The studies developed in the absorber field involve applications as the fiber impregnated in the conductive polymers matrix, fixtures for specific frequency bands and military applications in the aircraft industry 3), (7)-(9. In addition to the studies mentioned, different institutions developed materials for this purpose by characterizations of different chemicals and using innovative processing. The studies also include finding alternative applications for the materials that are abundant in certain regions 3), (10)-(12. In the case of civil applications, the successful use of electromagnetic radiation absorbing materials is electromagnetic shielding instruments used in the manufacturing of telecommunication devices, in the electronic industry and in the medical field 13. The main uses of these materials are related to the solution of electromagnetic interference and incompatibility problems. In this context, every electronic component that presents anomalous behavior when exposure on electromagnetic radiation justifies using RAM for protections and to have a guarantee of standard operation 14.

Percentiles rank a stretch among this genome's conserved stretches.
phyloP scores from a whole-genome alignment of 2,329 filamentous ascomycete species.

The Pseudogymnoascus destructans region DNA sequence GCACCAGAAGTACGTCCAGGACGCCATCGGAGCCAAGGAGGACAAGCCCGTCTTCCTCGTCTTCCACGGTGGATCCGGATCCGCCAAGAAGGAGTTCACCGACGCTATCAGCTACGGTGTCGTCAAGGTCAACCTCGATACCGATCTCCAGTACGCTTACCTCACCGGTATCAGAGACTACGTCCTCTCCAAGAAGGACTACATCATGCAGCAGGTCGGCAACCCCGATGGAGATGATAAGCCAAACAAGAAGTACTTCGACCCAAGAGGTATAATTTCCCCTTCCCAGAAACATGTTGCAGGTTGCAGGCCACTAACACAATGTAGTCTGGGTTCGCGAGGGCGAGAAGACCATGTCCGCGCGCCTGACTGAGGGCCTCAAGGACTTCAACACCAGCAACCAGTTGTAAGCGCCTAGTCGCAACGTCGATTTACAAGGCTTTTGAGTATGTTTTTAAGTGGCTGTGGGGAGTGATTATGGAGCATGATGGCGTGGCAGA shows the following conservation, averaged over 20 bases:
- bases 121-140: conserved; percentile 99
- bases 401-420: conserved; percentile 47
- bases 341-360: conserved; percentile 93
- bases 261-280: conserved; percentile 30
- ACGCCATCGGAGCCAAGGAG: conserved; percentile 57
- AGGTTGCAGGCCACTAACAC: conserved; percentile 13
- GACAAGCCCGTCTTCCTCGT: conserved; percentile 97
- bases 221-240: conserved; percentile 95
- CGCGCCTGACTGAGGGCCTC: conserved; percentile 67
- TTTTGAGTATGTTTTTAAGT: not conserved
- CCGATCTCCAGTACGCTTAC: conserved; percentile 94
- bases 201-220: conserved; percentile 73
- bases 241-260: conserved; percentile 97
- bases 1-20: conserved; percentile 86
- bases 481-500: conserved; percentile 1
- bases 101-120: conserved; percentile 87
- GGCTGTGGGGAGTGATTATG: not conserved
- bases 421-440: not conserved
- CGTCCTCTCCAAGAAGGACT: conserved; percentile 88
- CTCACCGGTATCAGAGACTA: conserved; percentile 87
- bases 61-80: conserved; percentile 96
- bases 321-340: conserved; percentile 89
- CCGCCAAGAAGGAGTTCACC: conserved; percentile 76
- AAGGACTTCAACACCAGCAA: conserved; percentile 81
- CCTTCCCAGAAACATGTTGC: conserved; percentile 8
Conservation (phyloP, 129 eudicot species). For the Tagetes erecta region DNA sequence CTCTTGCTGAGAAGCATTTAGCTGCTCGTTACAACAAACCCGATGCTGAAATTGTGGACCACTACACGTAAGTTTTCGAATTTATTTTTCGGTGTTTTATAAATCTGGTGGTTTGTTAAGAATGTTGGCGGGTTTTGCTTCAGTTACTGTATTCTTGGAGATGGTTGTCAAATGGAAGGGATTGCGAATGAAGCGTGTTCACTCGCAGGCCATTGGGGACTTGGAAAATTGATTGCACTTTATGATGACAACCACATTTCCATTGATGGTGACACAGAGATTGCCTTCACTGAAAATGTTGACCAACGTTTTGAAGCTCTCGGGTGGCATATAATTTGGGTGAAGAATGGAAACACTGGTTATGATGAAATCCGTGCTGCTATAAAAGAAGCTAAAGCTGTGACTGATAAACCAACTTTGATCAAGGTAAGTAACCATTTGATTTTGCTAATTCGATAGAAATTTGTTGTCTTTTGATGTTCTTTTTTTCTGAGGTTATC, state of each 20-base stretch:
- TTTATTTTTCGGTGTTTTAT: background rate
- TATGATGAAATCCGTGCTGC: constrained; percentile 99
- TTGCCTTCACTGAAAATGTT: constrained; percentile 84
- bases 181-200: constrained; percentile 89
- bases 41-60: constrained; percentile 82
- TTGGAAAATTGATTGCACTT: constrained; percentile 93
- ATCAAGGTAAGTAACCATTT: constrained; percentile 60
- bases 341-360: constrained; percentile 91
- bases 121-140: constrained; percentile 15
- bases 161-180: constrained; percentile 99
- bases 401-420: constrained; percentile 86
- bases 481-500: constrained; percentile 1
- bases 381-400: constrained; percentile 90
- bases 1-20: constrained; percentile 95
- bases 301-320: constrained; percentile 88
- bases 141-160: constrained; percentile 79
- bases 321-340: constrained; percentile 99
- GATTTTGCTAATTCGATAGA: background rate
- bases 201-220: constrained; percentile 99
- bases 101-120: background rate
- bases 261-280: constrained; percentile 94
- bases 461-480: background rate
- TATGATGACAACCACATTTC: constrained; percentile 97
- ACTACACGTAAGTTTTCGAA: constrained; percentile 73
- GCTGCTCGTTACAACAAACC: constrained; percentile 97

Several studies were carried out involving different types of composites and the addition of oxides in order to observe their effects of absorption of microwaves. It is generally carried out through the analysis of the electrical permittivity and loss tangent values. Other studies have also been made for characterizations of such properties for pure niobium and other types of ferrites for antenna applications 15)-(23. To date, the system of niobium pentoxide with molybdenum has not yet been studied. This work aimed to study the viability of niobium pentoxide doped with molybdenum powder for application as an absorbing microwave compound, where, in this case, the metal particles when affected by electromagnetic waves have their molecular structure excited, and part of the incident energy is converted into heat. The influence of this doping is observed as a comparative study of the electrical properties of the pure niobium pentoxide. The effect of sintering by microwave and sintering in the conductive oven on its applicability as an absorbing material is also presented.